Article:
The Golden Retriever is a medium-sized breed of dog. They were historically developed as gundogs to retrieve shot waterfowl such as ducks and upland game birds during hunting and shooting parties. As such, they were bred to have a soft mouth to retrieve game undamaged and have an instinctive love of water. The golden retriever has a dense inner coat that provides it with adequate warmth. The outer coat is sleek and water repellent, and lies flat against the body. The official colour of the breed is the varying shades of gold that are most often seen. These dogs are well suited to suburban or country environments. They need lots of outdoor exercise but should be kept fenced in because of their instincts as hunting dogs.
The breed's intelligence and versatility suit the dogs well for a variety of roles including guide dog for the blind, hearing dog for deaf people, hunting dog, illegal drug detector, and search and rescue participant. Because of their loyal and gentle temperament, golden retrievers are also popular family pets.
Golden Retrievers possess a friendly, eager-to-please demeanour, and are the fifth most popular family dog breed (by registration) in the United States, the fifth most popular in Australia, and the eighth most popular in the United Kingdom.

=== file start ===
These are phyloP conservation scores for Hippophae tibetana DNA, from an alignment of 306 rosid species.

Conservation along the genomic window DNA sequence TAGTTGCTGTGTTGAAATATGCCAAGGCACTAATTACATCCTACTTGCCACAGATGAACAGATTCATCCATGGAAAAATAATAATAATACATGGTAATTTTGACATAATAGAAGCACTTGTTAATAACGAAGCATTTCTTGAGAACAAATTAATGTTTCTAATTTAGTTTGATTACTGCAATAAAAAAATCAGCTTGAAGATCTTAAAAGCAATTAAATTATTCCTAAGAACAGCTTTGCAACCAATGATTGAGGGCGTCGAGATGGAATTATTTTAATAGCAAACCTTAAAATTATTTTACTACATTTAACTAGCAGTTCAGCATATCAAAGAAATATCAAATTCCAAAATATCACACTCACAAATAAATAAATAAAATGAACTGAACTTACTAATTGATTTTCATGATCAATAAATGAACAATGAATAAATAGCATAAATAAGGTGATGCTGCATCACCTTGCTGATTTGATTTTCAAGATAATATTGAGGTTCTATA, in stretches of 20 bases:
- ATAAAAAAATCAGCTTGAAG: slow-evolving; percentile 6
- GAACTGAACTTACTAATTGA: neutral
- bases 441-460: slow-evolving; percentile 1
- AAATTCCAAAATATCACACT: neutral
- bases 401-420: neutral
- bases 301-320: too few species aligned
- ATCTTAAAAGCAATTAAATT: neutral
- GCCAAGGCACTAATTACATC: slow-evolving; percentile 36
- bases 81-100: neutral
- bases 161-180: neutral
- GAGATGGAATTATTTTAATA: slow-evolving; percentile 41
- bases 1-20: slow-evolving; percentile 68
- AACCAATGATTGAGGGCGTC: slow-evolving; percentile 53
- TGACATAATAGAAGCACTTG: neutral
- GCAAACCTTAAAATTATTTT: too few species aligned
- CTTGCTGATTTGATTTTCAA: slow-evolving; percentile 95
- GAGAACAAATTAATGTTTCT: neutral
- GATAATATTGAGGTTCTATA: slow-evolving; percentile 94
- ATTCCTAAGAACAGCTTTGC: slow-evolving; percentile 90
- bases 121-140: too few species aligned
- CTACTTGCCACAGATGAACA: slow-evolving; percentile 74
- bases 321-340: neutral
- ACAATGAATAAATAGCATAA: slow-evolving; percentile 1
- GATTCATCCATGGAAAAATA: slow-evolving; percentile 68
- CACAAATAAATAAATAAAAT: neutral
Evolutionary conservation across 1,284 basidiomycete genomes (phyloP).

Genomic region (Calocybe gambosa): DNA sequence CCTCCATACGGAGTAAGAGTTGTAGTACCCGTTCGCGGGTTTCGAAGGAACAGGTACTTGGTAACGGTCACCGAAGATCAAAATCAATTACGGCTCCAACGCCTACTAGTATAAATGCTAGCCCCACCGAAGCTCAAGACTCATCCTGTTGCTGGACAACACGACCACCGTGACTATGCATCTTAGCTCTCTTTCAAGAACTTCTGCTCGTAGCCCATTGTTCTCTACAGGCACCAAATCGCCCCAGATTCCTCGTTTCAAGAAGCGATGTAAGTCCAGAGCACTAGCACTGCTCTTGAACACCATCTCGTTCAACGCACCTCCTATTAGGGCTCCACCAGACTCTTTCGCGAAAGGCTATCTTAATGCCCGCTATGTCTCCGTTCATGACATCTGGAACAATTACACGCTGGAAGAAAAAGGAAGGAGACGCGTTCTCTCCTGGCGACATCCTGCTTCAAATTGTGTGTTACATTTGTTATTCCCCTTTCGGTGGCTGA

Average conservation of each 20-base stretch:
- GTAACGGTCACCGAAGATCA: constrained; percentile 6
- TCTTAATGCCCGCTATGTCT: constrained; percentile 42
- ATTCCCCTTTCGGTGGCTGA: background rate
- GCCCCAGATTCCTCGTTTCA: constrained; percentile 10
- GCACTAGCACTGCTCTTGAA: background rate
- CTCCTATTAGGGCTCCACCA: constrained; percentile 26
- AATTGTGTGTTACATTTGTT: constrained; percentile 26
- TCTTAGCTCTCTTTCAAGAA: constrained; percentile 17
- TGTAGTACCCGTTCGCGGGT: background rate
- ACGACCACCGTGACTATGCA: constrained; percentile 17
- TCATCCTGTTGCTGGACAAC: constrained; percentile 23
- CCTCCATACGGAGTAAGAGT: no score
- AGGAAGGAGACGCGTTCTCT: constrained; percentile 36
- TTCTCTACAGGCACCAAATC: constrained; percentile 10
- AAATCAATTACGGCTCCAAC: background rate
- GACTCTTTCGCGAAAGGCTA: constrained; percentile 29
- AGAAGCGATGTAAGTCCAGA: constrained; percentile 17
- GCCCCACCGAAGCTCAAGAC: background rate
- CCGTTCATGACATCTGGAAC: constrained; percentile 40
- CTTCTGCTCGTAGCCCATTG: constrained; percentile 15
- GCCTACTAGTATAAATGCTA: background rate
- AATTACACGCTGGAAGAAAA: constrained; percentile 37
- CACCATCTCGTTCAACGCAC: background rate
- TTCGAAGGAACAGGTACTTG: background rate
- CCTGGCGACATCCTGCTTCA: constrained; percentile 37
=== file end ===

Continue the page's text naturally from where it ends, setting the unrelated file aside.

Country of origin - Scotland
Weight -> Male average 65-75 lbs (29-34 kg)
Female -> average 60-70 lbs (27-32 kg)
Height -> Male 23-24 in (58-61 cm)
Female -> 21 1/2-22 1/2 in (55-57 cm)
Coat -> straight or moderately wavy
Color -> any shades of gold or cream
Life -> span average 10-12 years
Some variations do exist between the British type Golden Retrievers prevalent throughout Europe and Australia, and those of American lines and these differences are reflected in the breed standard. The muzzle of the British type of dog is wider and shorter, and its forehead is blockier. It has shorter legs, with a slightly deeper chest, and shorter tail. Its features make it generally heavier than the American type. Males should be between 56–61 cm (22–24 inches) at the withers and females slightly shorter at between 51–56 cm (20–22 inches). Their weight, however, is not specified in the UK standard. The KC standard calls for a level topline and straight hindquarters without the slight rear angulation found in American lines. The eyes of the European type are noted for their roundness and darkness as contrasted with the triangular or slanted composition of their American counterparts. A Golden Retriever of British breeding can have a coat colour of any shade of gold or cream; however, red or mahogany are not permissible colours. Originally cream was not an acceptable colour in the UK standard; however, by 1936 the standard was revised to include cream. It was felt this exclusion was a mistake as the original "yellow" retrievers of the 19th century were lighter in colour than the then current standard permitted. As with American lines, white is an unacceptable colour in the show ring. The British KC standard is used in all countries with the exceptions of the USA and Canada. Some breeders of this type in America may import their dogs to improve the temperament and health noted in those bloodlines . Golden Retrievers have a muscular body with great endurance built for hunting.